Medicare Eligibility at 65 and Older
You can apply for Medicare the year you turn 65, but you generally must meet three eligibility requirements to qualify for full Medicare benefits at this age.
The chief requirement is that you must be a U.S. citizen or permanent legal resident who has lived in the U.S. for at least five years.
- You or your spouse must have worked long enough to also be eligible for Social Security benefits or for railroad retirement benefits. This usually means you have worked for at least 10 years. You must be eligible for these Social Security benefits even if you are not yet receiving them.
- You or your spouse is either a government employee or retiree who did not pay into Social Security but did pay Medicare payroll taxes while working.
If you pay Medicare payroll taxes for 10 full years, you won’t have to pay premiums for Medicare Part A, which covers hospital care.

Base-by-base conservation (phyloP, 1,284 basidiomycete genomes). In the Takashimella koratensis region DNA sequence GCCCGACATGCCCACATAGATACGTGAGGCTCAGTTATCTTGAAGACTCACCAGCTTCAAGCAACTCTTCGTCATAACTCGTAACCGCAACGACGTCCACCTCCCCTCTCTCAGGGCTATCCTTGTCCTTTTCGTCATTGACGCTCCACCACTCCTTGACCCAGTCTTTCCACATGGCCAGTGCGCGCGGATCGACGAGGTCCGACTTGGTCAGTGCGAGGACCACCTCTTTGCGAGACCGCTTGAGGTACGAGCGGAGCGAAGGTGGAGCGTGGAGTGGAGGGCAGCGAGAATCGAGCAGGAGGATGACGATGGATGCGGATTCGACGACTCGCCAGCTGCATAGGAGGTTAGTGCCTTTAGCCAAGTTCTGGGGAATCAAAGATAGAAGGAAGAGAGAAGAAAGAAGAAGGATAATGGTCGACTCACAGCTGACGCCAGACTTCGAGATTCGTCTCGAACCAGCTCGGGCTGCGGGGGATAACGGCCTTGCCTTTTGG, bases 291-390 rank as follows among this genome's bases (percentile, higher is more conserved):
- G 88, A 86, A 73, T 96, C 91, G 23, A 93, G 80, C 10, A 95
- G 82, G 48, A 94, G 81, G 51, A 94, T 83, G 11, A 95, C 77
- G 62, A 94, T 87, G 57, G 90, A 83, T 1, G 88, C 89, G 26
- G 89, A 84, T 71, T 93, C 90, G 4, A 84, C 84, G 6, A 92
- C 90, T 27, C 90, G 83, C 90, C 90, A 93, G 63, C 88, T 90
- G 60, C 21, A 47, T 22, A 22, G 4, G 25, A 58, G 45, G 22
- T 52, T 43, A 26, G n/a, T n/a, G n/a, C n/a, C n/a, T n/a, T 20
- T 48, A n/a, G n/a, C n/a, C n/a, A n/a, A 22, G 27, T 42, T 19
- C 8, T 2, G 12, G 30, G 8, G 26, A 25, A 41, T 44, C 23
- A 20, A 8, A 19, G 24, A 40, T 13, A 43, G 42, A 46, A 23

You don’t need the work credits to qualify for Medicare Part B, which covers doctor visits or outpatient services, and Medicare Part D, which covers prescription drugs. Everyone pays premiums for both regardless of work history.
If you are still working at 65, you don’t have to sign up for Medicare — but there are benefits to signing up while still employed. Similarly, if you have never worked, you can still get Medicare. It may be more expensive depending on your spouse’s work history.
Other Ways To Get Medicare Coverage at Age 65
If you don’t qualify for premium-free Medicare Part A coverage, you may be eligible to buy coverage. However, you must still be a U.S. citizen or a permanent resident for at least five years to qualify.